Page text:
I love it when legitimate internet trolls and Anti-americans decide to criticize anyone who shares an opinion that doesn't bash the US. Accusing the NSA (or any US government agency it seems) of wrongdoing appears to be very popular amongst non-americans in particular, even though they have no reason to behave that way. That you would believe a whistle blower shows just how naive you really are. They can't be trusted to provide legitimate information. They're turning against the NSA. The National Security Agency. I don't know about you, but if I heard someone spreading slanderous comments about a security organization, with allegedly confidential records as evidence, yet with no actual means of verifying the accuracy of the records, I'd be pretty sceptical. As would any rational person. Conspiracy theorists on the other hand would jump all over the information and blow it massively out of proportion. You say I've been had, I say prove it. You provide links, I'll refute the authenticity of the links. At best, we achieve a state of Stalemate and decide to agree to disagree. However, I know your type. You're determined that you are right, even though you do not have concrete evidence to substantiate that viewpoint. You'll argue your case relentlessly nonetheless, and criticize people like me who call you out on it. If you've read this far, you're probably thinking that I'm some overly-patriotic Liberal right winger. Probably from a red state. Er, no. I'm British, living in Britain. I'm not a big fan of the US, I just don't buy into all this Anti-american propaganda about how the NSA are spying on all of us and infringing upon our freedom. Call me naive if you want, and I know you will, but I don't care. I refuse to believe in something without evidence. Whether it's allogations of spying or God, if you can't substantiate, I won't believe you. It's as simple as that.

-4 ( +1 / -5 )

Fox Cloud Lelean, "blahblahblah"

That's a bit naive... Everybody is doing it it's part of the game. Never heard of the Boeing/Airbus economic intelligence gathering ?!

0 ( +2 / -2 )

if I heard someone spreading slanderous comments about a security organization, with allegedly confidential records as evidence, yet with no actual means of verifying the accuracy of the records, I'd be pretty sceptical. As would any rational person.

Wow. Just simply, wow. "...With no actual means of verifying the accuracy of the records...." Did you seriously put this forward as an example of you rationally addressing Snowden's revelations. "Allegedly" confidential records?! Judging by the U.S. intelligence community and government's reaction to Snowdens revelations, I don't think anyone sane is under the impression that the records Snowden revealed are anything but the real deal.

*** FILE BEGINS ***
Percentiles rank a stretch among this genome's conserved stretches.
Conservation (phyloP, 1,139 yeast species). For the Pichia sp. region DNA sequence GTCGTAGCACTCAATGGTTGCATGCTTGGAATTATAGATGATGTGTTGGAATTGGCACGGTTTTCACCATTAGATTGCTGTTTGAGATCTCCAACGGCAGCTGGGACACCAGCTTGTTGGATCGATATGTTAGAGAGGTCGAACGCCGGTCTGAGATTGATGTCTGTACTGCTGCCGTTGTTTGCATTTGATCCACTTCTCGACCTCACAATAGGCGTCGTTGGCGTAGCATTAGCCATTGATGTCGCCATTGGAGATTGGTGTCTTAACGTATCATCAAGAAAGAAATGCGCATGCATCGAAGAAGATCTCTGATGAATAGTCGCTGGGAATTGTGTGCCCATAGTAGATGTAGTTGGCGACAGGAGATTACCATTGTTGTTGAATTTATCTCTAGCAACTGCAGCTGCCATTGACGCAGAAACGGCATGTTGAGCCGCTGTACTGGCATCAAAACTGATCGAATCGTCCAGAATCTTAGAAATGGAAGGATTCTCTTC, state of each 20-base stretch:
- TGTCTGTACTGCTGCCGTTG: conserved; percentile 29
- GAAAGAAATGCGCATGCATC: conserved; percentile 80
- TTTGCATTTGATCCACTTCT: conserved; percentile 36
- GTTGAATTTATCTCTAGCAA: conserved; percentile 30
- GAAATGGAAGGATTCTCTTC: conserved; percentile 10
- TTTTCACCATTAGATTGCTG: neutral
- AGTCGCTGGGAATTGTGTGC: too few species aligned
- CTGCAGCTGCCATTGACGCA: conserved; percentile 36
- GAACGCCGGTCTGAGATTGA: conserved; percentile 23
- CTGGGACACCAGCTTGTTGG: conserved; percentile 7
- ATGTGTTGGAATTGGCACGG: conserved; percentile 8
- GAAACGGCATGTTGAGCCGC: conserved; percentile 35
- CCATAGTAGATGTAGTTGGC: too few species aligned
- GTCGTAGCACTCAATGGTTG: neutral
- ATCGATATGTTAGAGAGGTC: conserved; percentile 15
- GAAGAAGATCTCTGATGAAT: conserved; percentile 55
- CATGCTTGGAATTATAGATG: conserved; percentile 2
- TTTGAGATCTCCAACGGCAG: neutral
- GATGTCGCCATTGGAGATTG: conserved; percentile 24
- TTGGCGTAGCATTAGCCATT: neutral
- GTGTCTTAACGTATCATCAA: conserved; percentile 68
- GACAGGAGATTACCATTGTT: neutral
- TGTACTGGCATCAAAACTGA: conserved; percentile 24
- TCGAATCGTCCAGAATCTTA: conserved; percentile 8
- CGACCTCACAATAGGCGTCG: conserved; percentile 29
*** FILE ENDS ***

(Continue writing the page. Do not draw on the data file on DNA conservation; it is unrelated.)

Call me naive if you want...

Naive isn't quite the word I'm looking for.

"I refuse to believe in something without evidence."

Umm.... The NSA admitted to the charges. Multiple times. Are you suggesting the NSA's admission of guilt to Snowden's charges requires proof in order to overcome your, ahem, "healthy" skepticism?

Again, wow.

1 ( +2 / -1 )

Same ol' same ol' different day, different year. Not much anybody can do about it but just grin and bear it.

0 ( +0 / -0 )

Did you seriously put this forward as an example of you rationally addressing Snowden's revelations

Did you even read my comment? At what point do I talk about Snowden? Please, point out where I mention him, in name or otherwise. I think you'll find that I don't mention him. This isn't about Ed Snowden. From what I gather, the overall jury is still out on whether his leaks are genuine or not. Both sides make claims and counter claims. I'm not inclined to make any kind of decision on that matter. I see no reason to. As to your point about admitting guilt: That doesn't really mean a lot. I can admit to being responsible for 9/11. Does it mean that I actually am? Of course not. I'm not going to get into the possible reasons the NSA have for admitting guilt, if they actually did. There's probably several reasons.

Again, without evidence, nothing that has been revealed can be confirmed. Seeing reactions does not constitute evidence. It is much more likely to be damage limitation. What, you've never taken the rap for someone else's mistakes? Same scenario here I reckon, but of course, I have no evidence to substantiate that. I'm just going off intuition. Not being a paranoid conspiracy theorist, I tend not to assume that the NSA is reading my emails. To be honest, I'd feel sorry for them if they did.

It's easy to sit back and criticize me. That doesn't require thinking. You should try seeing things from my point of view, but that would be expecting too much. It would also stop you from trolling me. We can't have that now can we? I've said everything I needed to. I'm ending this conversation now.

0 ( +0 / -0 )

U.S. files first charges on hacking, infuriating China

It's hard to say anything without infuriating China these days.

0 ( +0 / -0 )